CATCH THE BUZZ – Engaged Beekeepers

Pollinator Stewardship Council

The “National Strategy to Promote the Health of Honey Bees and other Pollinators” published before National Pollinator Week (June 15-21) seeks “engaged citizens” to do their part to protect pollinators.  It is a strategy to support all pollinators, including those in our cities and suburbs.

As the National Strategy is deciphered and digested, and the proposed Action Plans are assessed and revised, the process must involve “all hands on deck,” and that means beekeepers. The National Strategy is not a conclusion, it is not a magic wand, and it certainly does not address all of the issues affecting the health of pollinators.  If a part of the Strategy is weak, or not well-thought out, then beekeepers must come to the table with solutions, and action. Proclaiming the weaknesses of the National Strategy, and offering no solutions, does not help pollinators.  Agricultural stakeholders, beekeepers, farmers, applicators, regulators must show a willingness to compromise with other stakeholders, to come to the best solution for pollinators and the long-term sustainability and affordability of the food supply.

One action of the National Strategy is to encourage states to create State Pollinator Protection Plans.  These Plans offer the opportunity for stakeholders including beekeepers to develop local solutions to local problems to protect pollinators.  The EPA tasked the Association of American Pesticide Control Officers with creating a guidance document for states in developing their Pollinator Protection Plans (also called Managed Pollinator Plans or MP3s).

The Pollinator Stewardship Council has compiled these support documents in one place on our website ( ) from AAPCO, EPA, and from the few states who have already completed their State plans.   State beekeeping associations are integral to any pollinator protection plan impacting the honey bees in their state.  Beekeepers must be part of the process in developing these pollinator plans.  Not all mitigation efforts will be transferable from one state to the next, based on each state’s geography, crop diversity, and funding for pollinator plan support, administration, and/or enforcement.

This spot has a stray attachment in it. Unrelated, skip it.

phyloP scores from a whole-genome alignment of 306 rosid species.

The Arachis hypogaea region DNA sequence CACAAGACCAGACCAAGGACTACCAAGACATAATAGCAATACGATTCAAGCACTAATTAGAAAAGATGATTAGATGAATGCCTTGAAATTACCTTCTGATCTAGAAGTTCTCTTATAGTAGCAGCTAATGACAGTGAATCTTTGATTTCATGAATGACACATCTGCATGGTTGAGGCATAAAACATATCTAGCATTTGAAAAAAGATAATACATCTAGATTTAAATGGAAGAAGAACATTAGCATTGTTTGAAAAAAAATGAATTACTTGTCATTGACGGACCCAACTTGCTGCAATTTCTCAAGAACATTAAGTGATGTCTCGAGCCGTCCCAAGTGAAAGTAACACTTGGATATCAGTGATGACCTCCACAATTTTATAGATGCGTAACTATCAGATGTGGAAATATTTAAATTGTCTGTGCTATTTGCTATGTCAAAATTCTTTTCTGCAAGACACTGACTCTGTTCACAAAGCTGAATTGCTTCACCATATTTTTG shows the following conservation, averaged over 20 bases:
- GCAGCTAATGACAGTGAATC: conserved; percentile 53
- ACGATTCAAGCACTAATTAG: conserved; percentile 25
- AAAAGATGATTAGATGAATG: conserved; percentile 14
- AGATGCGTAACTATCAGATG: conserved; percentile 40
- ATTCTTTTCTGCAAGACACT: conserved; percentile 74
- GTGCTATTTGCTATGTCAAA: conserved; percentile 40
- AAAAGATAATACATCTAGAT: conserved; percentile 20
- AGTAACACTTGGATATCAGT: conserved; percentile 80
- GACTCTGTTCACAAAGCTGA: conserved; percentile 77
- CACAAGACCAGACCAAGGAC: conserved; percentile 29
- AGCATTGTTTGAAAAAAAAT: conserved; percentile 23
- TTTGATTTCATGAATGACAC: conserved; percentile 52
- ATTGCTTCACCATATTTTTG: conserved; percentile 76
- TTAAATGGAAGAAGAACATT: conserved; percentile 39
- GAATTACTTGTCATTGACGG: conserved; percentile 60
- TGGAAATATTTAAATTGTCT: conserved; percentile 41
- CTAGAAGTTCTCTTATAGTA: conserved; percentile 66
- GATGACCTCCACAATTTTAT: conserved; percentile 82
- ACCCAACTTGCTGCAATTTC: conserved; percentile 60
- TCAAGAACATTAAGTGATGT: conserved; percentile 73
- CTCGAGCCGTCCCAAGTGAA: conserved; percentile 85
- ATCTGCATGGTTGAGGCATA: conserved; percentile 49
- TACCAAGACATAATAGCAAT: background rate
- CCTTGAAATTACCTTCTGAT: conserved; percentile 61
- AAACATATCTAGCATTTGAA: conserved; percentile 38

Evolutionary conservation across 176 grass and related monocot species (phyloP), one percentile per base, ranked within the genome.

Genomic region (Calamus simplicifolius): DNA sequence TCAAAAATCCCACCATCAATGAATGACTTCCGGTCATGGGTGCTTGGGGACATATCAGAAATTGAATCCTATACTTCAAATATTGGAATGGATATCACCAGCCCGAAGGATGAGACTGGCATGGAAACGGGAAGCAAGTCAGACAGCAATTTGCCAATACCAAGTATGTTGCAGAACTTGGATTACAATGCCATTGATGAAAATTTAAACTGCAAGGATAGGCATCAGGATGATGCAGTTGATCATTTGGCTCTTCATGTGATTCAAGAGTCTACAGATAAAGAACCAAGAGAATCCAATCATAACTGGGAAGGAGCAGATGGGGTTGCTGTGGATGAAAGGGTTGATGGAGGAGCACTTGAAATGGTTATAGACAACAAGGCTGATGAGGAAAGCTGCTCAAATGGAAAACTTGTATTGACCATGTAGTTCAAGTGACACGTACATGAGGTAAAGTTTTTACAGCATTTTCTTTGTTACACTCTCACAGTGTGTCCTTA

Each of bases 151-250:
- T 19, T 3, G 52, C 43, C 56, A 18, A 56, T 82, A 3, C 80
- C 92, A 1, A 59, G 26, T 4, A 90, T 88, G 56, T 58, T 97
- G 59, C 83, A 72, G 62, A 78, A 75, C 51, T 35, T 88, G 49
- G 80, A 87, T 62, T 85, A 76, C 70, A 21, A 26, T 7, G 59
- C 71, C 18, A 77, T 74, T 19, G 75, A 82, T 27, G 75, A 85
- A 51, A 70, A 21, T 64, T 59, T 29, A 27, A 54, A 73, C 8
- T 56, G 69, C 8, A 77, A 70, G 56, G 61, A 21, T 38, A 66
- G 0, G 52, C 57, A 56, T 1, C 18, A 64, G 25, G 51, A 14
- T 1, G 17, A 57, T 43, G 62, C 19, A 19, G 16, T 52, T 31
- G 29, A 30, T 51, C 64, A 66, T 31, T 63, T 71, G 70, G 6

Pollination affects all of us: the beekeeper, farmer, food wholesaler, food retailer, and food consumer.  We must all work together to develop reasonable, agreeable, fair State Pollinator Protection Plans.  While it would be easier for the Environmental Protection Agency to compile one MP3 plan for the entire country, it is unrealistic. States need to bring together all of the stakeholders, and create a Plan that reflects their state, their crops, their apiary programs and apiary research.  The MP3 planning process is an opportunity to evaluate the state apiary program for funding, staffing, and the creation of a state apiary program if the state does not have one.  The MP3 planning process is an opportunity for each stakeholder to learn from each other; to realize without pollination there is no crop yield: be it wind, rain, self-pollination, or insect pollination.  Facilitators of the MP3 planning meetings must be willing and capable to bring the stakeholders together, to listen to allthe needs of the all of the stakeholders, and to guide the stakeholders into developing actions which will result in a strategy where the MP3’s are truly Pollinator Protection Plans everyone can support.

For the National Strategy to work beekeepers must be at the table.  Beekeepers must participate in the development of their state pollinator protection plan.  Beekeepers must be involved in workgroups, task forces, coalitions, and collaborations.  Beekeepers cannot leave the protection of pollinators to NON-beekeepers.  Beekeepers must educate, and they must participate. Beekeepers can sit on the sidelines, and complain about various aspects of the plan, and flatly state, “it is not enough!”  Then, make it enough!  Be involved.  Bring your solutions and action to make the National Strategy effective. Beekeeper participation in the National Strategy is needed by national, state, and local beekeeping leaders.  These leaders need the support of other beekeepers to help beekeepers truly create protection for our honey bees and other pollinators.  The National Strategy to Promote the Health of Honey Bees and Other Pollinators has been published.  Objectives, goals, and a timeline have been set; beekeepers need to help move this Strategy forward, support that which will help you and your honey bees, help fix any weaknesses, and put solutions into action.  This National Strategy work will not wait for the beekeepers’ “down-time.”  The National Strategy work begins now!  Get involved, help your honey bees, your neighbor’s honey bees, the pollinators in your State, and the pollinators that support the country’s ecosystem.

National Strategy to Promote the Health of Honey Bees and Other Pollinators

Report of the Association of American Pesticide Control Officials (AAPCO) Committee  on  Managed pollinator protection plans, February 3. 2015, pages 1-3